Plot: What’s it about?
Boudu (Michel Simon) is a tramp, a derelict who roams the streets with no real purpose, but when he takes a dive into the river, his life changes forever. Or does it? His plunge into the river to end his life, but finds himself rescued instead. The man who saves him is Edouard Lestingois (Charles Granval), a kind family man who runs a bookstore. Mr. Lestingois is a gentle and helpful man, so after he saves Boudu, he offers the tramp shelter, in his own home, no less. The lady of the house, Mrs. Lestingois (Marcelle Hainia) is terrified of Boudu and with good reason, as he shows no appreciation for his good fortune. In fact, Boudu acts as if he dislikes the family, behaving in crude and salacious fashion. Even the home’s maid Anne-Marie (Severine Lerczinksa) is petrified by what she sees, but Mr. Lestingois insists that Boudu remain a guest. Will Boudu ever show appreciation for this kindness, or should he have been left in the river?
No, this is not the recent remake of Boudu, which stinks to high heaven, instead this is the original Boudu Saved from Drowning. Jean Renoir directs and with his usual high level of skill, but in this case, don’t expect his traditional approach. Renoir is best known for intelligent cinema with sharp social commentary, whereas here, the social commentary is quite blunt. Effective? Yes, but not in the same way and as such, Boudu might come off as more crude than Renoir’s standard fare. Even so, the movie is a delight and that is thanks in no small part to star Michel Simon, who plays the title character. Once you’ve seen Michel as Boudu, you’ll never forget his work and chances are, you’ll want to revisit his performance. While not the typical masterpiece you’d expect from Renoir, Boudu is a wonderful film and well worth a look. As usual, Criterion drums up a solid disc and restored transfer, so this release is well recommended.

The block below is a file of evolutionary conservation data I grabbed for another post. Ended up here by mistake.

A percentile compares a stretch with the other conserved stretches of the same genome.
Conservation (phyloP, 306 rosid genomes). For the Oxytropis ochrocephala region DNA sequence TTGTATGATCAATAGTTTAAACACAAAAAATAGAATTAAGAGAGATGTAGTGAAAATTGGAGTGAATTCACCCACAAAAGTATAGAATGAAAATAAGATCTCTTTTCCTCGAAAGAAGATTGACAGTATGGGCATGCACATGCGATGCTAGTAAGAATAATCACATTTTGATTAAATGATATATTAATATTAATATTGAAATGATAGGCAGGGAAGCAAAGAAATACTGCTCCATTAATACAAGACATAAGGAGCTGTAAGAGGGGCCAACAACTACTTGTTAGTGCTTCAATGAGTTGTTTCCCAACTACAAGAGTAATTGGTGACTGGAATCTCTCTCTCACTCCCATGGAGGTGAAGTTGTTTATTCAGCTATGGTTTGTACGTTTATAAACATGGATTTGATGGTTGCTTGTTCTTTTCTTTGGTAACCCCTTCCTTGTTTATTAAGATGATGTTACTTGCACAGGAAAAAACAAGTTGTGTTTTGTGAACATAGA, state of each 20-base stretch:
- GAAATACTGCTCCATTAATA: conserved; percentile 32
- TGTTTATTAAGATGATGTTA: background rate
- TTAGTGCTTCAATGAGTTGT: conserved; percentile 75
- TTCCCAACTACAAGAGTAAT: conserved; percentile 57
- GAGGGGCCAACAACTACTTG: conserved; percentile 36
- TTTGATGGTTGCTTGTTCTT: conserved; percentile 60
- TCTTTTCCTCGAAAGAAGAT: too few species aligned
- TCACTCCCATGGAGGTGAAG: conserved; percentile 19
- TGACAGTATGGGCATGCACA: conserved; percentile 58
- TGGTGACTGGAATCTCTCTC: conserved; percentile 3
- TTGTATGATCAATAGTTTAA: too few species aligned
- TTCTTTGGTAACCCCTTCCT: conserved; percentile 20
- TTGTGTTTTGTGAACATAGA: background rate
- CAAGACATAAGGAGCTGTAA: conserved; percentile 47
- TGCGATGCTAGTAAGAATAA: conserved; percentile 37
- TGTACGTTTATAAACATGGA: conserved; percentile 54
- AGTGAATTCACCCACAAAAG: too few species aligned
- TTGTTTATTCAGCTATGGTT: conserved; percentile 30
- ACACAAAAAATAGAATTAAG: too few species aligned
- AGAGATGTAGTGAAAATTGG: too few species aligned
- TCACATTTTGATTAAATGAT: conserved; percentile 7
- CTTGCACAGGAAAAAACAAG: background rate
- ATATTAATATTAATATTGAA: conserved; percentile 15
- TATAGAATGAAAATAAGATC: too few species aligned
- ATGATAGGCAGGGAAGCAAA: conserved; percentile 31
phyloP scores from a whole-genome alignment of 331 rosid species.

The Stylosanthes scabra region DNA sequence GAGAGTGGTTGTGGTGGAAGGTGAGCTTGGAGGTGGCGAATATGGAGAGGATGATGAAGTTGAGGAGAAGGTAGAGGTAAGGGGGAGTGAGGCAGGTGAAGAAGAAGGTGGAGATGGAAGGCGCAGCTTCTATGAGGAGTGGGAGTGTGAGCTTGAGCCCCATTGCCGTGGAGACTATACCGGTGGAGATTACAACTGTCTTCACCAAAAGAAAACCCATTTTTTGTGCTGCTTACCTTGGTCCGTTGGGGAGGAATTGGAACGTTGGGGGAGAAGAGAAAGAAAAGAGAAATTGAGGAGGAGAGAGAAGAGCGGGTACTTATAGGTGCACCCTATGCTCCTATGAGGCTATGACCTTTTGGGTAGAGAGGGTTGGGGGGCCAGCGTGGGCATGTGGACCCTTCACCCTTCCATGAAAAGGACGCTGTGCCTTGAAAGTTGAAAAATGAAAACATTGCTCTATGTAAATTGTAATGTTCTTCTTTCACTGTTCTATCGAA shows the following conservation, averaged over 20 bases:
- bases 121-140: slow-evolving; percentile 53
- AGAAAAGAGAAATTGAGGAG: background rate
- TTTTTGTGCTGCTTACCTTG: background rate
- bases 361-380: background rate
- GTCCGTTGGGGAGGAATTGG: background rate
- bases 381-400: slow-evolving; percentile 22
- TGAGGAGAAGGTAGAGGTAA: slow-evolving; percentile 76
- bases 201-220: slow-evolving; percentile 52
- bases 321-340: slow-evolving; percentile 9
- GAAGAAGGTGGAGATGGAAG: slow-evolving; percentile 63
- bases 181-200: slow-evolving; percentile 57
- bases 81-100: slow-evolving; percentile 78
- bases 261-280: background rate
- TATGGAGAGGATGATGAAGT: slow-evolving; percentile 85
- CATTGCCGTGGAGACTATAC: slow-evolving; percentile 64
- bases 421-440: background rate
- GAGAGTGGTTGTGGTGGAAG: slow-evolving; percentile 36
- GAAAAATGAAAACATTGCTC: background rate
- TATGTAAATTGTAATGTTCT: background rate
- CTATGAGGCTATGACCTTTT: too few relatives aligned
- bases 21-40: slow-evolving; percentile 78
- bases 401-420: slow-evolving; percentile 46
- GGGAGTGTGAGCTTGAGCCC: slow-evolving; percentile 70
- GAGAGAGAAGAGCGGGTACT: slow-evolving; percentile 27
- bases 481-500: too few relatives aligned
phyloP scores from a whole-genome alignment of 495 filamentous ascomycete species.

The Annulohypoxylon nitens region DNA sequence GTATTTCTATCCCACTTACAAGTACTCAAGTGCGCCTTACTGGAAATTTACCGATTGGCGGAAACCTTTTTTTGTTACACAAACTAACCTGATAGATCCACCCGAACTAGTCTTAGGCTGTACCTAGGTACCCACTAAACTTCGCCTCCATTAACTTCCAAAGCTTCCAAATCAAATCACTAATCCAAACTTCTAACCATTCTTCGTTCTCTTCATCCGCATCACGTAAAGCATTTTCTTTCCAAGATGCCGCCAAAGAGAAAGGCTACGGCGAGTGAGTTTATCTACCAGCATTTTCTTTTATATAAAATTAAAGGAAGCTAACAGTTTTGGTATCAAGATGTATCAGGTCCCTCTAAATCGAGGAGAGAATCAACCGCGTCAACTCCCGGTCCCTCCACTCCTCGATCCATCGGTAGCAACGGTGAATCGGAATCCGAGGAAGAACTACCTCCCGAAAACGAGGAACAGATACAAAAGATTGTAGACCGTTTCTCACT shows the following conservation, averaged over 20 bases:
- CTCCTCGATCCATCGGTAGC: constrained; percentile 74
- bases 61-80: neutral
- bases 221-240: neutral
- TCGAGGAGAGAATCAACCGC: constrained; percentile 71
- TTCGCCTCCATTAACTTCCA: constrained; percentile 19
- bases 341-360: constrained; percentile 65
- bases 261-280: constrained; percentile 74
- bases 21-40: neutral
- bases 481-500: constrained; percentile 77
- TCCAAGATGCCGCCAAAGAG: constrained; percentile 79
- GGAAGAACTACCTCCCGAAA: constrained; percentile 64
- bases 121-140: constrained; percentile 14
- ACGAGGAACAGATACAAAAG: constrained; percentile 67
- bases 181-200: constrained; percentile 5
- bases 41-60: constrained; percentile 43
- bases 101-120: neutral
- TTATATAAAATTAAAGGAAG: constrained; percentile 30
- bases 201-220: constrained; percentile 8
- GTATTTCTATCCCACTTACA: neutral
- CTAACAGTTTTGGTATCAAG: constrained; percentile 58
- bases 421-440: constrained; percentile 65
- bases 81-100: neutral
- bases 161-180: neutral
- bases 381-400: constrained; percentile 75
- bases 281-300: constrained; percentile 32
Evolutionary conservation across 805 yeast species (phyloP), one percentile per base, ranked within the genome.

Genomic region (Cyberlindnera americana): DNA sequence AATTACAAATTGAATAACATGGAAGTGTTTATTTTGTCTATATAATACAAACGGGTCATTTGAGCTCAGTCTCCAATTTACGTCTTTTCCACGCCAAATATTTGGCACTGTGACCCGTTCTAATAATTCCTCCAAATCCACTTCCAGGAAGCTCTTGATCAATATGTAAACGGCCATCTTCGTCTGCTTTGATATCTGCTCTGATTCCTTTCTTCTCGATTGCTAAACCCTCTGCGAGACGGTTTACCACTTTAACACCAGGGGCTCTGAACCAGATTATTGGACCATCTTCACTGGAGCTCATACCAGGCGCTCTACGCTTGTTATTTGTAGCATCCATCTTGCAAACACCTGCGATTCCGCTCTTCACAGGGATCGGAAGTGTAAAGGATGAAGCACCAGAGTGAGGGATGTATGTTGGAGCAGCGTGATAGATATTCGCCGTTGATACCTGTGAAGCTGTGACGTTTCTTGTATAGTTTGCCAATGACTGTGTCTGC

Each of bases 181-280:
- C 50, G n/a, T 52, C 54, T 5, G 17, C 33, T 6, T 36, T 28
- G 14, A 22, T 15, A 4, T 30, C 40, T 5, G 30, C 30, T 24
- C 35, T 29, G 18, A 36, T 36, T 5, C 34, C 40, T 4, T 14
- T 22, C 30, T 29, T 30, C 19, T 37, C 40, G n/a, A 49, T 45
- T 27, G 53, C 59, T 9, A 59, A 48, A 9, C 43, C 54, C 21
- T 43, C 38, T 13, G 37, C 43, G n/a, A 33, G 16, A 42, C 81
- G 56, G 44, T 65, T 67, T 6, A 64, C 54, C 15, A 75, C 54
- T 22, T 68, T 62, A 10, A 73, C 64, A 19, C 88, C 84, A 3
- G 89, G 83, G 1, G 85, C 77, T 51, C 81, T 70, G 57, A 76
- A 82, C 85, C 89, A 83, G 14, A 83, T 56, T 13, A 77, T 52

Video: How does it look?
Boudu Saved from Drowning is presented in full frame, as intended. I knew this would look good, but it is even better than expected, some terrific work here indeed. I wouldn’t say this is a pristine, reference level treatment, but it is the best I’ve ever seen the flick look on home video, so I am most pleased. The print looks very clean, with minimal debris and other problems, so the image is allowed to shine and that it does. The black & white looks great and shows more sharpness than expected, which is always good news. Another great looking transfer from Criterion, who know how to handle these wonderful pictures.
Audio: How does it sound?
Criterion has cleaned up the elements and removed many imperfections, but this is still an older mono soundtrack. As such, some flaws remain and the audio has a thin presence in most scenes. This movie relies on dialogue however, so we don’t miss depth or dynamic presence in this case. I found dialogue to be clear and easy to understand, while the other elements seem in proper order as well. Not a dynamic soundtrack, but one which handles the material well and offers no reason to complain. This disc also includes optional English subtitles.
Supplements: What are the extras?
An archival introduction by Renoir starts us off, followed by an interview with filmmaker Jean-Pierre Gorin and an interactive map of Paris in the 1930s. You can use the map to “visit” some of the locations within the film, which I think is quite cool. This disc also includes a conversation with Eric Rohmer and critic Jean Douchet from French television and an excerpt from Cineastes de notre temps, which features Renoir and Michel Simon and is more than worth a look. Perhaps not as loaded with extras as some of Criterion’s discs, but still a more than solid assortment of supplements.